Chen et al. [49]10,880314032,50032.2454.48The source has not specified which test result was taken in the results comparison, however 20 samples were tested.
Ec—Compressive elastic modulus; εcy—Compressive yield strain; εc0—Compressive ultimate strain; fcy—Compressive yield stress; fc0—Compressive ultimate stress.
Table 4. WLS values obtained for the existing models against all reported experiments of bamboo scrimber.
Table 4. WLS values obtained for the existing models against all reported experiments of bamboo scrimber.
Experimental StudyQM 1QM 2RALMCM
Li et al. [19]0.05910.06030.06970.10400.1728
Dongsheng et al. [45]0.07500.06980.08550.12730.3211
Wei et al. [46]0.10930.11100.06260.16690.4034
Sheng et al. [47]0.03890.04140.04200.09760.2860
Li et al. [48]0.06780.07000.03020.14910.1397
Table 5. Key material properties of bamboo scrimber based on the reported experimental results.
Table 5. Key material properties of bamboo scrimber based on the reported experimental results.
Li et al. [19]497585970.004680.005300.006057.047.106.743.483.814.2114.28105.790.03231
Dongsheng et al. [45]354347.5530.003170.003500.0039014.5512.8111.103.503.764.0811.6060.200.03001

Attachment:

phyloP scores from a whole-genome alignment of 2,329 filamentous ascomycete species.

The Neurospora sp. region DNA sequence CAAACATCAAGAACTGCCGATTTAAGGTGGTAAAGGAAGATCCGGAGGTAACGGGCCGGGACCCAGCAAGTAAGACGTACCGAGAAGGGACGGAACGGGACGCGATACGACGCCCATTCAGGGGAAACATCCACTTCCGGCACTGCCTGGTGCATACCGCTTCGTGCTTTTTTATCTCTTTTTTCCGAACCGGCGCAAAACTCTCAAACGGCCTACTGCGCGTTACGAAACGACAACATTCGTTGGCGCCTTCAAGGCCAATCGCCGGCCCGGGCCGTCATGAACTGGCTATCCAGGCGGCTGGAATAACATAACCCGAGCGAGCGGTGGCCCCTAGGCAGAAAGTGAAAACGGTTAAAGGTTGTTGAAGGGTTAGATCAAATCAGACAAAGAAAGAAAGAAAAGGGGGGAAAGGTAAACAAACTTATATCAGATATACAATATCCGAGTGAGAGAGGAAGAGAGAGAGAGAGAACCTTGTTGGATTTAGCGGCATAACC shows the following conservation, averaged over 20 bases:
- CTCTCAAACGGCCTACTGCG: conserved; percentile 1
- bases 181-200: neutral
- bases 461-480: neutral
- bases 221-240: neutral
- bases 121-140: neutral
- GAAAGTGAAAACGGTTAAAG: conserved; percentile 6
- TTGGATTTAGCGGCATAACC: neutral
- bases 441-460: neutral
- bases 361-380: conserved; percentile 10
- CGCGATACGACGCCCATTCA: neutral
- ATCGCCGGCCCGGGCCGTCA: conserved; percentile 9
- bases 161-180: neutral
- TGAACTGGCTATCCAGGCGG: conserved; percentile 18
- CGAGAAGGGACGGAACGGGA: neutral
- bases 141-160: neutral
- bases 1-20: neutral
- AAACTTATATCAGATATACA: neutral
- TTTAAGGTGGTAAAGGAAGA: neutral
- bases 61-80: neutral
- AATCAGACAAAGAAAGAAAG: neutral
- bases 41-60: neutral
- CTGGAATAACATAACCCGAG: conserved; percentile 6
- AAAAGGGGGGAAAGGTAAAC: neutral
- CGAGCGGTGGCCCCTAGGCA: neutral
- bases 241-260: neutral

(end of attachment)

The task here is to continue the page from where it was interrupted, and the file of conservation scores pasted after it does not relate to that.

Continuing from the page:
Wei et al. [46]496371810.004920.005550.0063311.9210.559.163.513.824.2212.1089.520.03082
Sheng et al. [47]3745.549540.003890.004200.0046314.4913.9312.183.713.924.2111.4458.810.02862
Li et al. [48]33556878.50.004530.005600.006475.865.415.313.213.734.1611.3287.080.03321
Table 6. Weighted least squares of the full-range RO model with n = 5, 7, 9, 11, 13.
Table 6. Weighted least squares of the full-range RO model with n = 5, 7, 9, 11, 13.
‘n’ for Full-Range RO with 1.0% Proof StressExisting Models
5791113QM 1QM 2RALMCM
Li et al. [19]0.05190.03850.03690.03940.04200.05910.06030.06970.10400.1728
Dongsheng et al. [45]0.07020.05310.05060.05460.06040.07500.06980.08550.12730.3211
Wei et al. [46]0.05560.04590.04620.04960.05290.10930.11100.06260.16690.4034
Sheng et al. [47]0.04290.02270.01750.01850.02270.03890.04140.04200.09760.2860
Li et al. [48]0.02480.03530.04500.05180.05700.06780.07000.03020.14910.1397
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Goonewardena, J.; Ashraf, M.; Reiner, J.; Kafle, B.; Subhani, M. Constitutive Material Model for the Compressive Behaviour of Engineered Bamboo. Buildings 2022, 12, 1490.

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Goonewardena J, Ashraf M, Reiner J, Kafle B, Subhani M. Constitutive Material Model for the Compressive Behaviour of Engineered Bamboo. Buildings. 2022; 12(9):1490.

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Goonewardena, Janeshka, Mahmud Ashraf, Johannes Reiner, Bidur Kafle, and Mahbube Subhani. 2022. "Constitutive Material Model for the Compressive Behaviour of Engineered Bamboo" Buildings 12, no. 9: 1490.